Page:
Back in high school, Jenny Guarino always enjoyed the challenge of math. When the problems got almost too tough, she studied harder. When she still couldn’t figure it out, she asked her teachers. And when she could have been fine with a B, she went for an A.
Fast Forward to today and Jenny is in a high-paying transportation career that’s saving lives.
Jenny is a statistician for the Federal Motor Carrier Safety Administration (FMCSA), a government agency on a mission to bring fatalities on American roads down to zero. It’s a seemingly impossible challenge. But Jenny has learned through experience that challenges are nothing but problems to be solved.
As a statistician, Jenny looks for trends in data. In this case, she uses crash data, which she retrieves from the Federal Accident Reporting System (FARS) database. Compiled from police reports, the FARS contains information on every reported vehicle accident on U.S. soil involving one or more fatality. This data might include weather conditions, time of day, location, or drug and alcohol involvement. There are so many variables—like jigsaw pieces—that Jenny needs to piece together to form a bigger picture.
What are data trends? They are the true stories that data reveals. It’s data that has shown that almost one out of three traffic fatalities involve drunk driving. That texting while driving is one of the leading causes of death among teen drivers. That children belong in car seats, and that seatbelts save lives exponentially more often than they do harm.
To discover trends in the data and to get the data to tell its story, Jenny relies on math as a tool. Equations are good at telling stories. For example, if X number of severe crashes occur in rainy or snowy conditions, but only Z number of severe crashes occur in dry weather, then severe crashes are N times more likely to occur during inclement weather.
But Jenny knows numbers can’t always be trusted. Sometimes the stories they tell are misleading. If Jenny finds out that nine out of ten drivers were speeding on those snowy or wet roads, then suddenly weather isn’t the main culprit anymore, and she must add speeding to the equation. The best statisticians are good at separating what looks like fact from what really is fact.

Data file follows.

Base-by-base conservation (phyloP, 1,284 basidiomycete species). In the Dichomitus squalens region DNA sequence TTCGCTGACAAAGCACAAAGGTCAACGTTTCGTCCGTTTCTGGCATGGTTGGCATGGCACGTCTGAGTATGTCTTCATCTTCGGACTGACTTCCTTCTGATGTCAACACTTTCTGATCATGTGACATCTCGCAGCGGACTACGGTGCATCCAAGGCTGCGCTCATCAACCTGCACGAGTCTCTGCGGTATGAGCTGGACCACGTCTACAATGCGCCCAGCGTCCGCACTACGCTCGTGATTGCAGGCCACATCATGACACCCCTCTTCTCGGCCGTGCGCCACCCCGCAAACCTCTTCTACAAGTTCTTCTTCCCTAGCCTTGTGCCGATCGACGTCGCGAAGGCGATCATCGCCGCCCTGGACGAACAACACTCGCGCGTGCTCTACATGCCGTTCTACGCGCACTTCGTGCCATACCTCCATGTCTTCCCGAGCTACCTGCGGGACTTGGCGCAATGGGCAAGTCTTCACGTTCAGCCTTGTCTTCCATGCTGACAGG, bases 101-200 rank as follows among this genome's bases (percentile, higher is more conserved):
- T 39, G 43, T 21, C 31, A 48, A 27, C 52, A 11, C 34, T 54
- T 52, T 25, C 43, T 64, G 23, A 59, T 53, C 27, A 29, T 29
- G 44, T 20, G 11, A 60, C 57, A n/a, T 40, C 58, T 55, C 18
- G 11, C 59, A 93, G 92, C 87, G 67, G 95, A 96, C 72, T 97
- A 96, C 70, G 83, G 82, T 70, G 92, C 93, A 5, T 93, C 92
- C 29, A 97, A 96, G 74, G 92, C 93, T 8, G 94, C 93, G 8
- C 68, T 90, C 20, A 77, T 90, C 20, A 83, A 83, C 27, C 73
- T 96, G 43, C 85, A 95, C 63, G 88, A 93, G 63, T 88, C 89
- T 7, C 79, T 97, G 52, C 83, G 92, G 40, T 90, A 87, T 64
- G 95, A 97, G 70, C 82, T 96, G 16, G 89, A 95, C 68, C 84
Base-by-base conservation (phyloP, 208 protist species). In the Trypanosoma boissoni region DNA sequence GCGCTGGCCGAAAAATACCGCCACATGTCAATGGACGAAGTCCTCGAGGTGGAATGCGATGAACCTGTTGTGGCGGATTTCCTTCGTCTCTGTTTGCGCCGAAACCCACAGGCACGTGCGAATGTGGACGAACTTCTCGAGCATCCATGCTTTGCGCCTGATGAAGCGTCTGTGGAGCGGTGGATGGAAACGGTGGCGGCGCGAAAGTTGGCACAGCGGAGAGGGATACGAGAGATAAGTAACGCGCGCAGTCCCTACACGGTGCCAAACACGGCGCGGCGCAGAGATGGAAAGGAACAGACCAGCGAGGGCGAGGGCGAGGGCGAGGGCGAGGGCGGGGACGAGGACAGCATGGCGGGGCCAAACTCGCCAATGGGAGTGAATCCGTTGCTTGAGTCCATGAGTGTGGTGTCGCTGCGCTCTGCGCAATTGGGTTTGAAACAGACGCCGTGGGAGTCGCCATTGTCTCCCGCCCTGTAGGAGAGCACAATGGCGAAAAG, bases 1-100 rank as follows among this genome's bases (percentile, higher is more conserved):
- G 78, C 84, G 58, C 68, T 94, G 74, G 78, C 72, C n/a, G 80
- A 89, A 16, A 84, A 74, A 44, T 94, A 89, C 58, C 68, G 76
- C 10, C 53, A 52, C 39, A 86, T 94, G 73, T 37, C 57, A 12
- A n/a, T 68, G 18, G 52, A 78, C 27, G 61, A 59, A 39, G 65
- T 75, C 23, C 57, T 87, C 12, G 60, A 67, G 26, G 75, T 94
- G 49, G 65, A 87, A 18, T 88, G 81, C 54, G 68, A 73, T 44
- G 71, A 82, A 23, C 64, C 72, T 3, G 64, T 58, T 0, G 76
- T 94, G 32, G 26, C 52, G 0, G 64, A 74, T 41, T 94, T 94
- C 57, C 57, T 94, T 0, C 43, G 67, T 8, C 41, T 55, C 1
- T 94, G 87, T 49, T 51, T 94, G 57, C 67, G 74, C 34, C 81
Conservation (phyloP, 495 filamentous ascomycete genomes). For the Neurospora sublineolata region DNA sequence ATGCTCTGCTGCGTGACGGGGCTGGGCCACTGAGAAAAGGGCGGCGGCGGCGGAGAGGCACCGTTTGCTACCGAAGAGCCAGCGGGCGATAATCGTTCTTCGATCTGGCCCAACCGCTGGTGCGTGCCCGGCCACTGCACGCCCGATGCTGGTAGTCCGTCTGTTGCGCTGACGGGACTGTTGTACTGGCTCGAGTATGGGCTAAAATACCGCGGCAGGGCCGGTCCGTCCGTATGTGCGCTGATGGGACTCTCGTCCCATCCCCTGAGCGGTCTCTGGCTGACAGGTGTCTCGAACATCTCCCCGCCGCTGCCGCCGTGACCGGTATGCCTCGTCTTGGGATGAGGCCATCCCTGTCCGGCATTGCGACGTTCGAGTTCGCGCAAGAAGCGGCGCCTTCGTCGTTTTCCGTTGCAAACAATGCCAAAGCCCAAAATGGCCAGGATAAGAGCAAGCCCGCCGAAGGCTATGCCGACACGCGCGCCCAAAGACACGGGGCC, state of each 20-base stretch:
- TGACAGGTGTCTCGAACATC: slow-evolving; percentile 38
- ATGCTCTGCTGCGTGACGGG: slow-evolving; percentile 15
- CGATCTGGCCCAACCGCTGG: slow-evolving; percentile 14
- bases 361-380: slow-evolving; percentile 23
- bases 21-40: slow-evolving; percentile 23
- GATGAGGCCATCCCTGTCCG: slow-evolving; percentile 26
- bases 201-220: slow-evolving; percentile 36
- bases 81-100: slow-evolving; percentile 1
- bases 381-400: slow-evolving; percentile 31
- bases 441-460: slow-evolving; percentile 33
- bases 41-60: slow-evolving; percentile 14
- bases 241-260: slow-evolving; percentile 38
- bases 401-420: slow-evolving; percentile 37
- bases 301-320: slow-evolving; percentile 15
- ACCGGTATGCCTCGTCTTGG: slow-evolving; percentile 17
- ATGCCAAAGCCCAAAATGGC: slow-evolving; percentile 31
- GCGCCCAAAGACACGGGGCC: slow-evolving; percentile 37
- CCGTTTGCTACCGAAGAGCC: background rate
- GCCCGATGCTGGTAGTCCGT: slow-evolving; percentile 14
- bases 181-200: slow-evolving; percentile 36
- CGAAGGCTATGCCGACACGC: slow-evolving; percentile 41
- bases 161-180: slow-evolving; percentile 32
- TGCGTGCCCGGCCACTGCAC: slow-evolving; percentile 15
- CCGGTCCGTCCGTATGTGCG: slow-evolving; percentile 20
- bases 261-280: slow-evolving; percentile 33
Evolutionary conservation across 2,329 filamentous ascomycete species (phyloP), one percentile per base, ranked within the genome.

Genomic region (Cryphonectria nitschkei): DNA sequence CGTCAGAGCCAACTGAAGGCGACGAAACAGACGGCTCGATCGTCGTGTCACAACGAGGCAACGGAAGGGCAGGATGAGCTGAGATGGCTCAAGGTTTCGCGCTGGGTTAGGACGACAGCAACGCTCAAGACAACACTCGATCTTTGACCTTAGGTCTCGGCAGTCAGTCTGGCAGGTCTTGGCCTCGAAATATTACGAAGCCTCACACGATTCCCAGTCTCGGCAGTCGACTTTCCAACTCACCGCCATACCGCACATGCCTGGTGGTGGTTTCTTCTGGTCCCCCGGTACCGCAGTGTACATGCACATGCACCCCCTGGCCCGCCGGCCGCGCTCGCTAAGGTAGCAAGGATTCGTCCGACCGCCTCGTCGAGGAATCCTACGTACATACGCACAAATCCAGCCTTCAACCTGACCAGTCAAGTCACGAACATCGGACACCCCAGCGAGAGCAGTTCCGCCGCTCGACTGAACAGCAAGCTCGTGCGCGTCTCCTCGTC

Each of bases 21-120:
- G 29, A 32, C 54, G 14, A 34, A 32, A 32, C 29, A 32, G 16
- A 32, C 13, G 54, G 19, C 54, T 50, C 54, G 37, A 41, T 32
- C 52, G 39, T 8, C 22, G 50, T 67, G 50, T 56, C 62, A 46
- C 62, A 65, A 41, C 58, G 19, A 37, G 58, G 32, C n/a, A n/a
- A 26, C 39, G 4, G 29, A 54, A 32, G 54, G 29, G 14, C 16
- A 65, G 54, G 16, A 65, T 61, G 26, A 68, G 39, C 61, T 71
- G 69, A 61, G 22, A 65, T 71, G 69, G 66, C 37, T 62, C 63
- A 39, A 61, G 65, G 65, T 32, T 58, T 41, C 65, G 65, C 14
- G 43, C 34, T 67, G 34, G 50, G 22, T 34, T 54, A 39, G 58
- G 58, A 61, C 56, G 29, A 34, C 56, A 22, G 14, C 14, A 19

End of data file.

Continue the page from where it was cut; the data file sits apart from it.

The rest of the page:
It’s Jenny’s use of logic to analyze a problem that makes her a good statistician. She’s a problem solver. This skill is just as important as how well she knows algebra or calculus. This skill is what enables Jenny to look further than what the numbers have shown her thus far. It is the same skill that allows a detective to throw out false leads to get to the real truth.
If you want to be a statistician (by the way, it’s listed as one of America’s top jobs for 2016), you’ll need to take a lot of math and statistics. But if you’re at all like Jenny, you’ll be up for the challenge. Even more importantly though, you will need to develop your detective skills. These include the ability to focus on a problem, to examine it from all angles, to look for clues but not let them lead you down a false path, and to dig deeper even when the solution seems obvious. These skills—like math—will come over time, as your Statistics 101 course becomes, say, Applied Research 400.
For Jenny, the effort has paid off. The discoveries of statisticians like Jenny have influenced laws and policies that are saving lives on U.S. roads, whether it’s a seatbelt law, a safer speed limit, or harsher penalties for driving under the influence. But there’s always work to be done. These include the ability to focus on a problem, to examine it from all angles, to look for clues but not let them lead you down a false path, and to dig deeper even when the solution seems obvious. When you are up to the challenge, the numbers will be waiting for you to reveal their story.